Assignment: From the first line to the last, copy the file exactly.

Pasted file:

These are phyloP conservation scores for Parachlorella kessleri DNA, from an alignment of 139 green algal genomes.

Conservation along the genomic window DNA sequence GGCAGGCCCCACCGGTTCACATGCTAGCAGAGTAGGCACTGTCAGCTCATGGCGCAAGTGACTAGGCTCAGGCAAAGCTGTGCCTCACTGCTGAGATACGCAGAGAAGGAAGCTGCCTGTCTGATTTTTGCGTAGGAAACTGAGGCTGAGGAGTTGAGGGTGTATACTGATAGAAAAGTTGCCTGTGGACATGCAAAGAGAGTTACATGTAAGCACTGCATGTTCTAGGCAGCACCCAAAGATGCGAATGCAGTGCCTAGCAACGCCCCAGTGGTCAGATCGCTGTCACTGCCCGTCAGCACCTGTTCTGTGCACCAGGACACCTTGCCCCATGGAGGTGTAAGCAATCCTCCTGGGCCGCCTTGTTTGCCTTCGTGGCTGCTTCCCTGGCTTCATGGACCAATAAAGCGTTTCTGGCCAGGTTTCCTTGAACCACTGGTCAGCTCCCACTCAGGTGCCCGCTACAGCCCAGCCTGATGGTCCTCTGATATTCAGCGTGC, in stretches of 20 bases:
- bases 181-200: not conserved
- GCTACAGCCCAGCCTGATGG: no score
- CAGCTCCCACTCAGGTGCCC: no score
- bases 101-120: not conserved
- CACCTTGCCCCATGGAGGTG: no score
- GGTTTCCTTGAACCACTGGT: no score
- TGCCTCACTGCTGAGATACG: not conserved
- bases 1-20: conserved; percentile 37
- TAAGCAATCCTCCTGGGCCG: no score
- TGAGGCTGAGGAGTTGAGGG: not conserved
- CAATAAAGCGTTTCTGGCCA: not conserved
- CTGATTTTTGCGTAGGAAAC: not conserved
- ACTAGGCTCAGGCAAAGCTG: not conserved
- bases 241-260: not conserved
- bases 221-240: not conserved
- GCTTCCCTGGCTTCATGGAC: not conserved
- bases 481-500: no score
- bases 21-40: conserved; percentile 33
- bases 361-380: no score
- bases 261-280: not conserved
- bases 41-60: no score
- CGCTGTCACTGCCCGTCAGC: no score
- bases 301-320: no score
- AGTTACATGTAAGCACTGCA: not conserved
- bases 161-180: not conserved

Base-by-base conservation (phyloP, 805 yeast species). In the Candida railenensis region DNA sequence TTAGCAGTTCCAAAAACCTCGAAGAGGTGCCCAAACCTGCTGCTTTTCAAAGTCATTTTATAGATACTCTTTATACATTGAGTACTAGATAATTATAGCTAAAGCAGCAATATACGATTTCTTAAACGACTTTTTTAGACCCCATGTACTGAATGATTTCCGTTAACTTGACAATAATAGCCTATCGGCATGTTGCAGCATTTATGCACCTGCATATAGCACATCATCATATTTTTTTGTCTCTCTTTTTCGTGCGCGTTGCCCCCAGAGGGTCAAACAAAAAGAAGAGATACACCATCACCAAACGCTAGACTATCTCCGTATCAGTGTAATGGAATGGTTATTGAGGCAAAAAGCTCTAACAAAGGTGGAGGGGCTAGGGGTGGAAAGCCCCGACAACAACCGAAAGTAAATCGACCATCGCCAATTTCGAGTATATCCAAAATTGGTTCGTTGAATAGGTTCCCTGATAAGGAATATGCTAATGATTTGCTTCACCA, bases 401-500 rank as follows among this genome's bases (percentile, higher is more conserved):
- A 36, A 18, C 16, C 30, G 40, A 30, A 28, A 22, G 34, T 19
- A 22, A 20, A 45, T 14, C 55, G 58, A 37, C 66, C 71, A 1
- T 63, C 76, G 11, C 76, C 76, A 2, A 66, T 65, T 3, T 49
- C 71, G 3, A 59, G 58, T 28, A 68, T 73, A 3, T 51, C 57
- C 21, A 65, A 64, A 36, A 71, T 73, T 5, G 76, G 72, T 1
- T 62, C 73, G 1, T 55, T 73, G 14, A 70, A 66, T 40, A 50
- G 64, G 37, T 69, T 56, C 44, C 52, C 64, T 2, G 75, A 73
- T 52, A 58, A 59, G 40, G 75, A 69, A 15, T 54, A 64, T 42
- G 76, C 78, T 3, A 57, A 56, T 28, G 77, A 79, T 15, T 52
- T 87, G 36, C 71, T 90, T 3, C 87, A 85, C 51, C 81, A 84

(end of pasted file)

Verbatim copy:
These are phyloP conservation scores for Parachlorella kessleri DNA, from an alignment of 139 green algal genomes.

Conservation along the genomic window DNA sequence GGCAGGCCCCACCGGTTCACATGCTAGCAGAGTAGGCACTGTCAGCTCATGGCGCAAGTGACTAGGCTCAGGCAAAGCTGTGCCTCACTGCTGAGATACGCAGAGAAGGAAGCTGCCTGTCTGATTTTTGCGTAGGAAACTGAGGCTGAGGAGTTGAGGGTGTATACTGATAGAAAAGTTGCCTGTGGACATGCAAAGAGAGTTACATGTAAGCACTGCATGTTCTAGGCAGCACCCAAAGATGCGAATGCAGTGCCTAGCAACGCCCCAGTGGTCAGATCGCTGTCACTGCCCGTCAGCACCTGTTCTGTGCACCAGGACACCTTGCCCCATGGAGGTGTAAGCAATCCTCCTGGGCCGCCTTGTTTGCCTTCGTGGCTGCTTCCCTGGCTTCATGGACCAATAAAGCGTTTCTGGCCAGGTTTCCTTGAACCACTGGTCAGCTCCCACTCAGGTGCCCGCTACAGCCCAGCCTGATGGTCCTCTGATATTCAGCGTGC, in stretches of 20 bases:
- bases 181-200: not conserved
- GCTACAGCCCAGCCTGATGG: no score
- CAGCTCCCACTCAGGTGCCC: no score
- bases 101-120: not conserved
- CACCTTGCCCCATGGAGGTG: no score
- GGTTTCCTTGAACCACTGGT: no score
- TGCCTCACTGCTGAGATACG: not conserved
- bases 1-20: conserved; percentile 37
- TAAGCAATCCTCCTGGGCCG: no score
- TGAGGCTGAGGAGTTGAGGG: not conserved
- CAATAAAGCGTTTCTGGCCA: not conserved
- CTGATTTTTGCGTAGGAAAC: not conserved
- ACTAGGCTCAGGCAAAGCTG: not conserved
- bases 241-260: not conserved
- bases 221-240: not conserved
- GCTTCCCTGGCTTCATGGAC: not conserved
- bases 481-500: no score
- bases 21-40: conserved; percentile 33
- bases 361-380: no score
- bases 261-280: not conserved
- bases 41-60: no score
- CGCTGTCACTGCCCGTCAGC: no score
- bases 301-320: no score
- AGTTACATGTAAGCACTGCA: not conserved
- bases 161-180: not conserved

Base-by-base conservation (phyloP, 805 yeast species). In the Candida railenensis region DNA sequence TTAGCAGTTCCAAAAACCTCGAAGAGGTGCCCAAACCTGCTGCTTTTCAAAGTCATTTTATAGATACTCTTTATACATTGAGTACTAGATAATTATAGCTAAAGCAGCAATATACGATTTCTTAAACGACTTTTTTAGACCCCATGTACTGAATGATTTCCGTTAACTTGACAATAATAGCCTATCGGCATGTTGCAGCATTTATGCACCTGCATATAGCACATCATCATATTTTTTTGTCTCTCTTTTTCGTGCGCGTTGCCCCCAGAGGGTCAAACAAAAAGAAGAGATACACCATCACCAAACGCTAGACTATCTCCGTATCAGTGTAATGGAATGGTTATTGAGGCAAAAAGCTCTAACAAAGGTGGAGGGGCTAGGGGTGGAAAGCCCCGACAACAACCGAAAGTAAATCGACCATCGCCAATTTCGAGTATATCCAAAATTGGTTCGTTGAATAGGTTCCCTGATAAGGAATATGCTAATGATTTGCTTCACCA, bases 401-500 rank as follows among this genome's bases (percentile, higher is more conserved):
- A 36, A 18, C 16, C 30, G 40, A 30, A 28, A 22, G 34, T 19
- A 22, A 20, A 45, T 14, C 55, G 58, A 37, C 66, C 71, A 1
- T 63, C 76, G 11, C 76, C 76, A 2, A 66, T 65, T 3, T 49
- C 71, G 3, A 59, G 58, T 28, A 68, T 73, A 3, T 51, C 57
- C 21, A 65, A 64, A 36, A 71, T 73, T 5, G 76, G 72, T 1
- T 62, C 73, G 1, T 55, T 73, G 14, A 70, A 66, T 40, A 50
- G 64, G 37, T 69, T 56, C 44, C 52, C 64, T 2, G 75, A 73
- T 52, A 58, A 59, G 40, G 75, A 69, A 15, T 54, A 64, T 42
- G 76, C 78, T 3, A 57, A 56, T 28, G 77, A 79, T 15, T 52
- T 87, G 36, C 71, T 90, T 3, C 87, A 85, C 51, C 81, A 84